There are as many different approaches to drawers as there are woodworkers. The way I see it, a drawer is a box that slides into an opening. The use and type of drawer decide what is needed. In this case, the drawers don’t need to be fancy or complicated. The center drawer is 2” x 12- ½” x 24”, the side drawers 11– ½” wide. The drawer box is ¾” maple to give it a nice clean appearance. A cherry front will match the rest of the desk, and the drawer bottom is ¼” walnut plywood to add a visual contrast to the maple and continue the use of walnut as an accent throughout the desk.
After planning some rough maple to ¾” thick, cutting the various pieces to length and height I pulled out the Leigh dovetail jig and instruction manual and set things up to make through dovetails. I always read through the manual to make sure I don’t miss a step. Past experience taught me not to use a plunge router since I am in the habit of retracting the plunger after each pass with the router. In this case, releasing the plunger retracts the dovetail bit into the guide sleeve and destroys the sleeve and nicks the bit…. I wrote a reminder in the manual in big red letters to make sure I don’t repeat that expensive mistake again.
After finishing the pins and tails and checking the fit, a slot was added to the inside edge of the drawer pieces for the plywood bottom. The slot needs to be slightly taller than the slide so the drawer will still slide freely as the wood expands and contracts through the seasons. By using a slightly undersized dado and a flipping the boards over for a second pass, I achieved a slightly over-sized slot for the slider that was exactly centered on the drawer side.
Previously, when the drawer dividers were being made, a ½” slot was added in the center of the divider for the drawer slider. The openings on the drawer frame are ½” taller than the drawer box. The extra space will ensure that the drawer doesn’t rub on the top or bottom. The openings in the frame are also wider than the drawer for the same reason. I remember reading somewhere that the only part of the drawer that should touch the drawer frame is the top edge of the slot where the drawer slides on the runner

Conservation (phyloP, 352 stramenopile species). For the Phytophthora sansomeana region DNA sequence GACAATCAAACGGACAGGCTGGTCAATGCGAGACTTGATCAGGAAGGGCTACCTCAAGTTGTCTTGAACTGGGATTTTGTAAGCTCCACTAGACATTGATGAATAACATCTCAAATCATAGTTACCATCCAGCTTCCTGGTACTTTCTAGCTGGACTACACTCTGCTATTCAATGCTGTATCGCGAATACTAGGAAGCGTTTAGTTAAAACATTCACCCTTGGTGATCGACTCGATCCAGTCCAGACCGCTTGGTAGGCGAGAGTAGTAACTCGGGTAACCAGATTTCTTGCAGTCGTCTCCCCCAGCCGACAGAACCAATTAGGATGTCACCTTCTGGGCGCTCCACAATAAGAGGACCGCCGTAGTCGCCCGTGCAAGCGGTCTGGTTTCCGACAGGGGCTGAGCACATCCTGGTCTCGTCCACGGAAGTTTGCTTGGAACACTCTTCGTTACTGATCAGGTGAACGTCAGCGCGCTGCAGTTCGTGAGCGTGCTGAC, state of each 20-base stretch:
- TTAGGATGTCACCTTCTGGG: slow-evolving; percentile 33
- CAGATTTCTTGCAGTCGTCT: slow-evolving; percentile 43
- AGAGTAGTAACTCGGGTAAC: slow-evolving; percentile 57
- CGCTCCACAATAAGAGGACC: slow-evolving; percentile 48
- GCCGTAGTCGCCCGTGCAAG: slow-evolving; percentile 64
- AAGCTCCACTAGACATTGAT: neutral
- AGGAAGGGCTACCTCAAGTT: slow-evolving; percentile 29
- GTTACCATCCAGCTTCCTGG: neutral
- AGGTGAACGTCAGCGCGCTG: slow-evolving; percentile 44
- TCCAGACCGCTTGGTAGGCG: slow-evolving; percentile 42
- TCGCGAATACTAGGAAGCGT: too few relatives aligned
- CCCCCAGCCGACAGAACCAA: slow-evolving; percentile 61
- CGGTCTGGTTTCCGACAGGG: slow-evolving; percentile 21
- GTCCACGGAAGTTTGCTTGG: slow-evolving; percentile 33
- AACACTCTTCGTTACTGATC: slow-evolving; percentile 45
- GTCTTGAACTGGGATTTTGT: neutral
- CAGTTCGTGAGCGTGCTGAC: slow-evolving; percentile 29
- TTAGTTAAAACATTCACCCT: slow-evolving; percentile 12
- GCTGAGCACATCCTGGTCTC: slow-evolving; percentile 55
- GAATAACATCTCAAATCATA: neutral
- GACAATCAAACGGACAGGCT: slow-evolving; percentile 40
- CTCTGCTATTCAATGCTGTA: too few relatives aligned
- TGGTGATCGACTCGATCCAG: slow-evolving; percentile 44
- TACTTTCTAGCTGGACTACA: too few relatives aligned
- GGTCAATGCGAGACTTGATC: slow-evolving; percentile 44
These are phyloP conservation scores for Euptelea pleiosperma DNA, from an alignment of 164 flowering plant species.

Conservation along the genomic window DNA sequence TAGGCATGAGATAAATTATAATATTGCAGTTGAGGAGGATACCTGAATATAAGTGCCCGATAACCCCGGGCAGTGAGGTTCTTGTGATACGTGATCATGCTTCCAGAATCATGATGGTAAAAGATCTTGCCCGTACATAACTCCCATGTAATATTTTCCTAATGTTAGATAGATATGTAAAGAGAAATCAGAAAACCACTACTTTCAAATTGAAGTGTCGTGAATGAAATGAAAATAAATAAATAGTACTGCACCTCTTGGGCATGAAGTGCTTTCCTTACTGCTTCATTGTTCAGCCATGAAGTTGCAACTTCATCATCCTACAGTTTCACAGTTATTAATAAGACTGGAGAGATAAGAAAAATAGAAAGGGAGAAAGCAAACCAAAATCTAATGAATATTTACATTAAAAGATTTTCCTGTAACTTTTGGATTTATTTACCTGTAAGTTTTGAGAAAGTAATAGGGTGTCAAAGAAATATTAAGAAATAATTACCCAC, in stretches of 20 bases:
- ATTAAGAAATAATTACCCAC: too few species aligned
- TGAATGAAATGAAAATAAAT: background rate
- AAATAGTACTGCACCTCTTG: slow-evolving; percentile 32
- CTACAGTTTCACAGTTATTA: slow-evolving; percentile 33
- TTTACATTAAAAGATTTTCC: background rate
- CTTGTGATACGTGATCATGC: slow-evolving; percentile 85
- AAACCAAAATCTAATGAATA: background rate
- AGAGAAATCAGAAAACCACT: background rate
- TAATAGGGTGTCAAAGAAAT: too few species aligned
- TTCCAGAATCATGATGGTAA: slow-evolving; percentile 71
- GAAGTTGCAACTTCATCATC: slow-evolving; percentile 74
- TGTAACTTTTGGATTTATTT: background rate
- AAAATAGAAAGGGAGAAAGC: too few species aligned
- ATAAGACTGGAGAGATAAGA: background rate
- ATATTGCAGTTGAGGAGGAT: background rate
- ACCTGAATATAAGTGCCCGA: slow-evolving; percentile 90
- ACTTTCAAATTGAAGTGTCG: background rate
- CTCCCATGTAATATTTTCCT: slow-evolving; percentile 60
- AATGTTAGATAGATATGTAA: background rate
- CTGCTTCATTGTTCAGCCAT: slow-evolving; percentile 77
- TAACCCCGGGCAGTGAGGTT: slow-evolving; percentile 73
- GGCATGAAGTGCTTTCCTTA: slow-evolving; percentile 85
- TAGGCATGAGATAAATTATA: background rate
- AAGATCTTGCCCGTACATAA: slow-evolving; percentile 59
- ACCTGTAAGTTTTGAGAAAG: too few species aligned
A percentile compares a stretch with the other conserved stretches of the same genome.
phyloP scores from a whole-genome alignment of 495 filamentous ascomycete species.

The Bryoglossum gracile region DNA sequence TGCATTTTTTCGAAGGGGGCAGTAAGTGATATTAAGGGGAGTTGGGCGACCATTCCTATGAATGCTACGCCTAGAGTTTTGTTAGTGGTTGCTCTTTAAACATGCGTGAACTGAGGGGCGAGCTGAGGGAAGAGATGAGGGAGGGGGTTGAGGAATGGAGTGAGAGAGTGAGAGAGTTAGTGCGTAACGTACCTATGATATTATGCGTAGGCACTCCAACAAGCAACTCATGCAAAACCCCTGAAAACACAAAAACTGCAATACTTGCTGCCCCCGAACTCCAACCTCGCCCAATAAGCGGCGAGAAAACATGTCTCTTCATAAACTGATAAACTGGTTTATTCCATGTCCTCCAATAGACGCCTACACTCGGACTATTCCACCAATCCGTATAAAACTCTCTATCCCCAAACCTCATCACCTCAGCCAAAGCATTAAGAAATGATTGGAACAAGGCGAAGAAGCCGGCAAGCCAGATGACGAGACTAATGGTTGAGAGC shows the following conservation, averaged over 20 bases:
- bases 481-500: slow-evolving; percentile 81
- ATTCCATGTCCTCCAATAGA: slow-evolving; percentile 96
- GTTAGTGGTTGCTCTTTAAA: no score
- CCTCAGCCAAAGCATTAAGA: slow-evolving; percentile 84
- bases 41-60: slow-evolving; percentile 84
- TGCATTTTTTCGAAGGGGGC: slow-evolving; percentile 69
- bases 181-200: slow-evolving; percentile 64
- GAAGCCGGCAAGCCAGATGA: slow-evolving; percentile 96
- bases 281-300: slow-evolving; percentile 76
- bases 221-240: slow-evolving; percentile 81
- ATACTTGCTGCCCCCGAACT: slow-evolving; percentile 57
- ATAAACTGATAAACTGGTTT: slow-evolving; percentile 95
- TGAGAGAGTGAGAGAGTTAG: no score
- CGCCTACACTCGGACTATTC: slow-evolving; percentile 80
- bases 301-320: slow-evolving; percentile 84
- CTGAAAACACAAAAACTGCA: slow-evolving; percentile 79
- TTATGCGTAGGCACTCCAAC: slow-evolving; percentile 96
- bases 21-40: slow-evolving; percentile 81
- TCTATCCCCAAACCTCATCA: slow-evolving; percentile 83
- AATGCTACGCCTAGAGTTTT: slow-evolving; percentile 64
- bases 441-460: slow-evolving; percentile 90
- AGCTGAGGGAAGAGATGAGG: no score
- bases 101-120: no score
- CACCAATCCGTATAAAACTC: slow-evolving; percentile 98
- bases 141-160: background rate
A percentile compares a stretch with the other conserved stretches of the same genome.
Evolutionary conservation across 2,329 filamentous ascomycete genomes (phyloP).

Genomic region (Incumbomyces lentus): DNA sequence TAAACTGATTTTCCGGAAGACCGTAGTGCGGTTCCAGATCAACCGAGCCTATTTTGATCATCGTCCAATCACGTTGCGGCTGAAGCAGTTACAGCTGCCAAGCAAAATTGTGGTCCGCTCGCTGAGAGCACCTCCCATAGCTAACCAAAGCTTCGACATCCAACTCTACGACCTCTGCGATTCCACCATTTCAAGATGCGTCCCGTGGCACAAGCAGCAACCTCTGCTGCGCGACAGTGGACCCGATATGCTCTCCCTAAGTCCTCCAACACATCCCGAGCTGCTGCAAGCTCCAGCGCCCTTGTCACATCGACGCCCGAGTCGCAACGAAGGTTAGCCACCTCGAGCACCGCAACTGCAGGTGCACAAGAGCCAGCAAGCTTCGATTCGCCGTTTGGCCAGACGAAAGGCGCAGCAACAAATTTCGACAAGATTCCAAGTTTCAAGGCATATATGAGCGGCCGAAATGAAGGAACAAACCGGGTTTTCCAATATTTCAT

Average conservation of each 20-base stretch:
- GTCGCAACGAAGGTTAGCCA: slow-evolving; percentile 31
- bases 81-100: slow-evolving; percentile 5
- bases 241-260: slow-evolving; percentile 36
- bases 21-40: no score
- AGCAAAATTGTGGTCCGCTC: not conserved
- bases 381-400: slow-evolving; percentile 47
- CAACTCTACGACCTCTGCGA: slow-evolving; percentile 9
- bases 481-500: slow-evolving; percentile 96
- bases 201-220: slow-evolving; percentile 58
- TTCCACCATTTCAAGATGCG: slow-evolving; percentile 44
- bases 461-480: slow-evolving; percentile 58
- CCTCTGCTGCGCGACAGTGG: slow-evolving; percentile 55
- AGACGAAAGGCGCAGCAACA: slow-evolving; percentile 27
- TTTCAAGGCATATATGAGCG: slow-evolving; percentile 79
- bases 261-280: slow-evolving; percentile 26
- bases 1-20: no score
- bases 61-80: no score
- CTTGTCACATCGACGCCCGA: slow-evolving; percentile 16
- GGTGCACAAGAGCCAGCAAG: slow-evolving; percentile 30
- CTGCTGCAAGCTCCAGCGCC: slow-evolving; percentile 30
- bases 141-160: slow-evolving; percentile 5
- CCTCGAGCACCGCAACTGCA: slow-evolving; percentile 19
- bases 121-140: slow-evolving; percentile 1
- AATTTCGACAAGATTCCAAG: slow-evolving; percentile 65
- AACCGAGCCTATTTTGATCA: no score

I ripped several ½” strips of maple for use as the runners and checked to make sure they fit tightly in the slots in the frame. The drawers were slid into place to check for fit. As you can see, I also added the plywood bottom and some drawer dividers.
The drawers were disassembled, sanded, glued, and sprayed with polyurethane.
Additionally, the runners were glued into the drawer frame. Once again – you can’t have too many clamps.
Drawer fronts and some finishing details are all that is left of the build. There is also a final coat of polyurethane to spray on and rub out. Just in time too, as the stained glass panels for the legs are ready for pick up.
Hopefully, everything goes well and the finish dries well in spite of the weather changing and the desk will be ready for final pictures next week. That leaves one more installment of the Taliesin Desk Build to wrap things up.
-- Earl "I'm a pessamist - generally that increases the chance that things will turn out better than expected"